Socialists and liberals back coalition deal, pave way for Chancellor Scholz

(L-R) Free Democratic Party (FDP) chairman and faction chairman in the German parliament Bundestag Christian Lindner, acting German Minister of Finance and Social Democratic Party (SPD) top candidate for the federal elections Olaf Scholz, Green party (Die Gruenen) co-chairwoman Annalena Baerbock, Green party (Die Gruenen) co-chairman Robert Habeck, Social Democratic Party (SPD) co-chairman Norbert Walter-Borjans and Social Democratic Party (SPD) co-chairwoman Saskia Eske pose for media after the presentation of the coalition contract in Berlin, Germany, 24 November 2021. [EPA-EFE / CLEMENS BILAN]

Following the grand reveal of the “traffic light” government’s coalition agreement, the parties’ members had the last say this weekend on whether the social democrat SPD, the Greens and the FDP should form Germany’s first-ever three-way government.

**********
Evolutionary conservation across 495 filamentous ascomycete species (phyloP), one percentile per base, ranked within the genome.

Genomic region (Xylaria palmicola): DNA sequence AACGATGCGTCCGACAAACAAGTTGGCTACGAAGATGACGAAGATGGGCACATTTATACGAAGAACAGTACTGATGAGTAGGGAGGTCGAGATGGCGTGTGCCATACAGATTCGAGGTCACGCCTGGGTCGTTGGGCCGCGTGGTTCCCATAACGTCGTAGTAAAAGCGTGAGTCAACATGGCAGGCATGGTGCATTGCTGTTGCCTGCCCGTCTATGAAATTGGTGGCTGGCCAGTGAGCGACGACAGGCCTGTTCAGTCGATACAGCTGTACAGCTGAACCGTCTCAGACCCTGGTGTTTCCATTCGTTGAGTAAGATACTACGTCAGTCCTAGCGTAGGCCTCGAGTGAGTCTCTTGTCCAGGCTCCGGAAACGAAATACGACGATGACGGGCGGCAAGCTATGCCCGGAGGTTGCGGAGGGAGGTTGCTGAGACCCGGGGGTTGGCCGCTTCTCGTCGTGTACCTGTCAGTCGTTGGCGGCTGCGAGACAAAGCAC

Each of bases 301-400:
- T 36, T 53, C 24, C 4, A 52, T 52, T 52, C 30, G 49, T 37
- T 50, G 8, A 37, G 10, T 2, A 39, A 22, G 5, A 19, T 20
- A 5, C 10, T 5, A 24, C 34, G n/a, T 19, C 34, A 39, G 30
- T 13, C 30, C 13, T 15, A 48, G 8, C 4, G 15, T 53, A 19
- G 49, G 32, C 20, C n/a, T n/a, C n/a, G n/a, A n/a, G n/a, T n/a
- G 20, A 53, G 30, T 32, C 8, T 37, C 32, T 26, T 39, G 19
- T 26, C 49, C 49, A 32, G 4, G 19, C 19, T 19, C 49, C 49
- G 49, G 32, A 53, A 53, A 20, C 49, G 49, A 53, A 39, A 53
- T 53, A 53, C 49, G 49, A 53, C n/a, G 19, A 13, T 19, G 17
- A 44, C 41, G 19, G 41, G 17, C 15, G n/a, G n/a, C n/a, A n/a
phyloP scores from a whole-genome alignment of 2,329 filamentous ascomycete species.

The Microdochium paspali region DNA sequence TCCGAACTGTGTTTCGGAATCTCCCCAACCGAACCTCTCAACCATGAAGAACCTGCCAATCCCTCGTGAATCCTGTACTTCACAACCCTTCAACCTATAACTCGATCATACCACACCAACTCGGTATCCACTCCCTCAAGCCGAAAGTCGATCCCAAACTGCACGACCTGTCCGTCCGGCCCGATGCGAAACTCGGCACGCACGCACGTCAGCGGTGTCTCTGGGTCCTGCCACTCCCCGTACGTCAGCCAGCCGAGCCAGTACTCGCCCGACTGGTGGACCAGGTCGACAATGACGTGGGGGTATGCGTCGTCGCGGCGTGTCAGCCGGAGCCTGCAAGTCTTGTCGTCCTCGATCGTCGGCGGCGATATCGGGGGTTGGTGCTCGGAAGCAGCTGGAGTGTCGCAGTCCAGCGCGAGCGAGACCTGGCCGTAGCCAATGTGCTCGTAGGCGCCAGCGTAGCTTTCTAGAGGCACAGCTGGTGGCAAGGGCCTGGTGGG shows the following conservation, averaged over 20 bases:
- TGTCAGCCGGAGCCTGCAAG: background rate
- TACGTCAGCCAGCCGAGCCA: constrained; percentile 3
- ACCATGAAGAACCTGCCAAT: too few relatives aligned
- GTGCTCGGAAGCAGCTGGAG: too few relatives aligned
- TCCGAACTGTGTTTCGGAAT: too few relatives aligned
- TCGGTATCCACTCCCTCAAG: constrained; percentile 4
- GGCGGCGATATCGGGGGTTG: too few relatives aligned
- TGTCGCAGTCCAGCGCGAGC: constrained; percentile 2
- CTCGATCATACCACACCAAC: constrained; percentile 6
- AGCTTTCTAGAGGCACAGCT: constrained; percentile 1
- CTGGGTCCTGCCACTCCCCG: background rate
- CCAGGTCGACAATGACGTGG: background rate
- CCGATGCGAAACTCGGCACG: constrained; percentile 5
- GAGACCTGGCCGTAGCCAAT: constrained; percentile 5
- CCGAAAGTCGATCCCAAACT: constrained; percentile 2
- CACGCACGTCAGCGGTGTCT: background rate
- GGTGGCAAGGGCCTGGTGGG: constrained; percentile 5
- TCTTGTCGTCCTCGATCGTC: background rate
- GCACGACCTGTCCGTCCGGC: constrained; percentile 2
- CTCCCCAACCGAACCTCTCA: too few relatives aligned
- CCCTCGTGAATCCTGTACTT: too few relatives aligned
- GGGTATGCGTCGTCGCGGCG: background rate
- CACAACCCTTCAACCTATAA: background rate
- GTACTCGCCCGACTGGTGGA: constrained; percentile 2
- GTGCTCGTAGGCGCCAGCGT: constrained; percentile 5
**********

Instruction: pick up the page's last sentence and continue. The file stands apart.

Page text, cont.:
With designated Chancellor Olaf Scholz at the helm, the SPD overwhelmingly voted in favour of entering government based on the coalition agreement: 98.84% of party delegates at the special party convention voted in favour.

“This will be a government of three parties that want to dare more progress for Germany,” Scholz said before the vote on 4 December.

Similarly, the most junior party in the government, the FDP, also put the decision to vote by party delegates.

“Today we can say: It is better to risk this coalition than to forego opportunities to shape the future,” said designated finance minister and party chief Christian Lindner as he extolled the virtues of the coalition.

92.24% of FDP said yes to entering government.

The Greens put the decision to a party-wide digital members’ vote, which, while expected to result in a majority for yes, will likely show how disgruntled the leftist wing in the party is.

One of the party’s foremost left-wing leaders, Anton Hofreiter, had received the coup de grace by pragmatist Cem Özdemir, being overlooked for the post of minister for agriculture in a snub to the party’s left-wing.

(Nikolaus J. Kurmayer  | EURACTIV.de)

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